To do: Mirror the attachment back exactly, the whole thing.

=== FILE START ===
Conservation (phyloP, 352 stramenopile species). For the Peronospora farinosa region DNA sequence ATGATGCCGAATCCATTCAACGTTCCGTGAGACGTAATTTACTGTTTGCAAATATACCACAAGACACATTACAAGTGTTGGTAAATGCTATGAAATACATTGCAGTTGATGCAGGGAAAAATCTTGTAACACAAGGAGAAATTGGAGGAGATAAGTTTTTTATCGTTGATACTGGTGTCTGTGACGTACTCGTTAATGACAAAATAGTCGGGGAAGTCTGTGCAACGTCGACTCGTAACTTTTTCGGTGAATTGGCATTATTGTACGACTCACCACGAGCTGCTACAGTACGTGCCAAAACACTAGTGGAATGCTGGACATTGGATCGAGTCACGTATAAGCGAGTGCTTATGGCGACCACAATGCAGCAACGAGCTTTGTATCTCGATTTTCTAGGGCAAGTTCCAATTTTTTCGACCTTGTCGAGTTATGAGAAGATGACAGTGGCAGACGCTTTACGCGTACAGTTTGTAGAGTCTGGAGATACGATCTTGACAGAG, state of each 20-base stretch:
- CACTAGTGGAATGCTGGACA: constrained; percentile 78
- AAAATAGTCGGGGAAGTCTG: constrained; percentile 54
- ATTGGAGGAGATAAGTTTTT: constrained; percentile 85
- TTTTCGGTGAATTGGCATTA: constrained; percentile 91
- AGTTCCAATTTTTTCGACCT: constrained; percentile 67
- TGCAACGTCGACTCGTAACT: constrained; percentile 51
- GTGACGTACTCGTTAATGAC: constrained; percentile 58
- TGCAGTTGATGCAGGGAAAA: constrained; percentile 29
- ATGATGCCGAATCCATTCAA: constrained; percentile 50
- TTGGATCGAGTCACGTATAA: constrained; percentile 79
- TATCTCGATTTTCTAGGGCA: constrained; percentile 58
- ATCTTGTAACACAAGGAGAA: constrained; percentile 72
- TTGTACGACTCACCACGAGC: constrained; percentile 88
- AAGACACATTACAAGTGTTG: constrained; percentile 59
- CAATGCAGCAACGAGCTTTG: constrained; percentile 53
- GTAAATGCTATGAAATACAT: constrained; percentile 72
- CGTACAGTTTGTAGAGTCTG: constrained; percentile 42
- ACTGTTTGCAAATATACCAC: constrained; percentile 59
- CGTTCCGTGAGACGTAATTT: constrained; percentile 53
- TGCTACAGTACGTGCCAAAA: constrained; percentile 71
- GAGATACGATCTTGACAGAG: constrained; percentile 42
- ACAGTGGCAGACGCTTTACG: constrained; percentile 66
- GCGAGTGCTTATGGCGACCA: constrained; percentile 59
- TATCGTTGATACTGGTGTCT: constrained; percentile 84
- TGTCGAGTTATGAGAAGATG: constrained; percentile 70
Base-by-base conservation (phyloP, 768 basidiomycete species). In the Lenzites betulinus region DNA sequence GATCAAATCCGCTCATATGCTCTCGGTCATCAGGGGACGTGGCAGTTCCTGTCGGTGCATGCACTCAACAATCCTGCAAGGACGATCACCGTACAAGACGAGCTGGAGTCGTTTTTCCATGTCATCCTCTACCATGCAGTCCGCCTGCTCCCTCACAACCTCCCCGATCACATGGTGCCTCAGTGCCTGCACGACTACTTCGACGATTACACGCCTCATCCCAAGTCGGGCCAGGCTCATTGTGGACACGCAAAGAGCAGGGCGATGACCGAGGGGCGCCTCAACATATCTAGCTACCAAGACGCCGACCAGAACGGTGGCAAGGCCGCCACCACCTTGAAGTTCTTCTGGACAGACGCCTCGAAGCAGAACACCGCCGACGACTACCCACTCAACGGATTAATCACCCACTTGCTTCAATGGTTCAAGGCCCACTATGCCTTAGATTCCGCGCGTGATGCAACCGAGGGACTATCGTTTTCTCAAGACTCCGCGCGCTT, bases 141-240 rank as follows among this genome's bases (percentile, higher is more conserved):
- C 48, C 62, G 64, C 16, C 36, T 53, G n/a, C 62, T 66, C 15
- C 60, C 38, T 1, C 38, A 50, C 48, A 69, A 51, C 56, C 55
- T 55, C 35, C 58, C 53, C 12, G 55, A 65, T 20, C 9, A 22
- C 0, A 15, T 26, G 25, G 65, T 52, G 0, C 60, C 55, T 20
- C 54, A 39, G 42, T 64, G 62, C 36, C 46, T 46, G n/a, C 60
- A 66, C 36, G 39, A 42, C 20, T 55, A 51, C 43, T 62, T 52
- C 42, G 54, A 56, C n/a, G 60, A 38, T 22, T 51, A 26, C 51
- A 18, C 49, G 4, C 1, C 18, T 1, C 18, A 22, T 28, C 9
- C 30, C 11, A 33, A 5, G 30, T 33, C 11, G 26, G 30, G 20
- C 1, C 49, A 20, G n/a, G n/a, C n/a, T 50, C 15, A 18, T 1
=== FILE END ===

Conservation (phyloP, 352 stramenopile species). For the Peronospora farinosa region DNA sequence ATGATGCCGAATCCATTCAACGTTCCGTGAGACGTAATTTACTGTTTGCAAATATACCACAAGACACATTACAAGTGTTGGTAAATGCTATGAAATACATTGCAGTTGATGCAGGGAAAAATCTTGTAACACAAGGAGAAATTGGAGGAGATAAGTTTTTTATCGTTGATACTGGTGTCTGTGACGTACTCGTTAATGACAAAATAGTCGGGGAAGTCTGTGCAACGTCGACTCGTAACTTTTTCGGTGAATTGGCATTATTGTACGACTCACCACGAGCTGCTACAGTACGTGCCAAAACACTAGTGGAATGCTGGACATTGGATCGAGTCACGTATAAGCGAGTGCTTATGGCGACCACAATGCAGCAACGAGCTTTGTATCTCGATTTTCTAGGGCAAGTTCCAATTTTTTCGACCTTGTCGAGTTATGAGAAGATGACAGTGGCAGACGCTTTACGCGTACAGTTTGTAGAGTCTGGAGATACGATCTTGACAGAG, state of each 20-base stretch:
- CACTAGTGGAATGCTGGACA: constrained; percentile 78
- AAAATAGTCGGGGAAGTCTG: constrained; percentile 54
- ATTGGAGGAGATAAGTTTTT: constrained; percentile 85
- TTTTCGGTGAATTGGCATTA: constrained; percentile 91
- AGTTCCAATTTTTTCGACCT: constrained; percentile 67
- TGCAACGTCGACTCGTAACT: constrained; percentile 51
- GTGACGTACTCGTTAATGAC: constrained; percentile 58
- TGCAGTTGATGCAGGGAAAA: constrained; percentile 29
- ATGATGCCGAATCCATTCAA: constrained; percentile 50
- TTGGATCGAGTCACGTATAA: constrained; percentile 79
- TATCTCGATTTTCTAGGGCA: constrained; percentile 58
- ATCTTGTAACACAAGGAGAA: constrained; percentile 72
- TTGTACGACTCACCACGAGC: constrained; percentile 88
- AAGACACATTACAAGTGTTG: constrained; percentile 59
- CAATGCAGCAACGAGCTTTG: constrained; percentile 53
- GTAAATGCTATGAAATACAT: constrained; percentile 72
- CGTACAGTTTGTAGAGTCTG: constrained; percentile 42
- ACTGTTTGCAAATATACCAC: constrained; percentile 59
- CGTTCCGTGAGACGTAATTT: constrained; percentile 53
- TGCTACAGTACGTGCCAAAA: constrained; percentile 71
- GAGATACGATCTTGACAGAG: constrained; percentile 42
- ACAGTGGCAGACGCTTTACG: constrained; percentile 66
- GCGAGTGCTTATGGCGACCA: constrained; percentile 59
- TATCGTTGATACTGGTGTCT: constrained; percentile 84
- TGTCGAGTTATGAGAAGATG: constrained; percentile 70
Base-by-base conservation (phyloP, 768 basidiomycete species). In the Lenzites betulinus region DNA sequence GATCAAATCCGCTCATATGCTCTCGGTCATCAGGGGACGTGGCAGTTCCTGTCGGTGCATGCACTCAACAATCCTGCAAGGACGATCACCGTACAAGACGAGCTGGAGTCGTTTTTCCATGTCATCCTCTACCATGCAGTCCGCCTGCTCCCTCACAACCTCCCCGATCACATGGTGCCTCAGTGCCTGCACGACTACTTCGACGATTACACGCCTCATCCCAAGTCGGGCCAGGCTCATTGTGGACACGCAAAGAGCAGGGCGATGACCGAGGGGCGCCTCAACATATCTAGCTACCAAGACGCCGACCAGAACGGTGGCAAGGCCGCCACCACCTTGAAGTTCTTCTGGACAGACGCCTCGAAGCAGAACACCGCCGACGACTACCCACTCAACGGATTAATCACCCACTTGCTTCAATGGTTCAAGGCCCACTATGCCTTAGATTCCGCGCGTGATGCAACCGAGGGACTATCGTTTTCTCAAGACTCCGCGCGCTT, bases 141-240 rank as follows among this genome's bases (percentile, higher is more conserved):
- C 48, C 62, G 64, C 16, C 36, T 53, G n/a, C 62, T 66, C 15
- C 60, C 38, T 1, C 38, A 50, C 48, A 69, A 51, C 56, C 55
- T 55, C 35, C 58, C 53, C 12, G 55, A 65, T 20, C 9, A 22
- C 0, A 15, T 26, G 25, G 65, T 52, G 0, C 60, C 55, T 20
- C 54, A 39, G 42, T 64, G 62, C 36, C 46, T 46, G n/a, C 60
- A 66, C 36, G 39, A 42, C 20, T 55, A 51, C 43, T 62, T 52
- C 42, G 54, A 56, C n/a, G 60, A 38, T 22, T 51, A 26, C 51
- A 18, C 49, G 4, C 1, C 18, T 1, C 18, A 22, T 28, C 9
- C 30, C 11, A 33, A 5, G 30, T 33, C 11, G 26, G 30, G 20
- C 1, C 49, A 20, G n/a, G n/a, C n/a, T 50, C 15, A 18, T 1